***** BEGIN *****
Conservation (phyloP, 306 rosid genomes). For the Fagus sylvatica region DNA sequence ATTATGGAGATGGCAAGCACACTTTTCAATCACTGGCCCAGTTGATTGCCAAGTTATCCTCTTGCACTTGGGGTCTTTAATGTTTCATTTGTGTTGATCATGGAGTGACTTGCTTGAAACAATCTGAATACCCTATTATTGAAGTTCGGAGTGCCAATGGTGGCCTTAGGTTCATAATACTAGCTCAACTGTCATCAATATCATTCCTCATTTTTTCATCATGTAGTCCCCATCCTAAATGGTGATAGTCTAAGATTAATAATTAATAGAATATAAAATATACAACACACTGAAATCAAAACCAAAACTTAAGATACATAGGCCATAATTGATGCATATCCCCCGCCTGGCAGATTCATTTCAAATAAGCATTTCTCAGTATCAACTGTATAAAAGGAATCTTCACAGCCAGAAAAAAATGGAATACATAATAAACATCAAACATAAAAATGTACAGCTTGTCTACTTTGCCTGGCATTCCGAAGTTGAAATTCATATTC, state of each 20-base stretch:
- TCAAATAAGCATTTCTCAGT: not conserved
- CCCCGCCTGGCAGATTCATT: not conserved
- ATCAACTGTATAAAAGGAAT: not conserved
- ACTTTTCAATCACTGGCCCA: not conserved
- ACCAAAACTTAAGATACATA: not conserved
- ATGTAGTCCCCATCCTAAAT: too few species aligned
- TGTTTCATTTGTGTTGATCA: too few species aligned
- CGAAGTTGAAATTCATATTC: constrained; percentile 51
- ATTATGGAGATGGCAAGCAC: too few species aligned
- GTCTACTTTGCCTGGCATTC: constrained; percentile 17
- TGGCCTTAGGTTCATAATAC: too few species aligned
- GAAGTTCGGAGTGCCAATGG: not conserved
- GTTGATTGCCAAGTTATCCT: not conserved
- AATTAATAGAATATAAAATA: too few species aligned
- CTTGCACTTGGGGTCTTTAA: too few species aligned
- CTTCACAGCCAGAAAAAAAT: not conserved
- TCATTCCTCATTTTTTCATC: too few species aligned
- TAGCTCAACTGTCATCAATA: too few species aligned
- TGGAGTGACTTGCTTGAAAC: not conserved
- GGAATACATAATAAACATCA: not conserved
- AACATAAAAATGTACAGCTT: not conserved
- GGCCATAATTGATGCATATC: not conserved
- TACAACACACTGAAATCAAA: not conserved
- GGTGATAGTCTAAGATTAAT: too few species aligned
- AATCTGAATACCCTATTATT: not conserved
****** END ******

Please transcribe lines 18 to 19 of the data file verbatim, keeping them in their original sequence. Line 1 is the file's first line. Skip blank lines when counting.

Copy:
- TCATTCCTCATTTTTTCATC: too few species aligned
- TAGCTCAACTGTCATCAATA: too few species aligned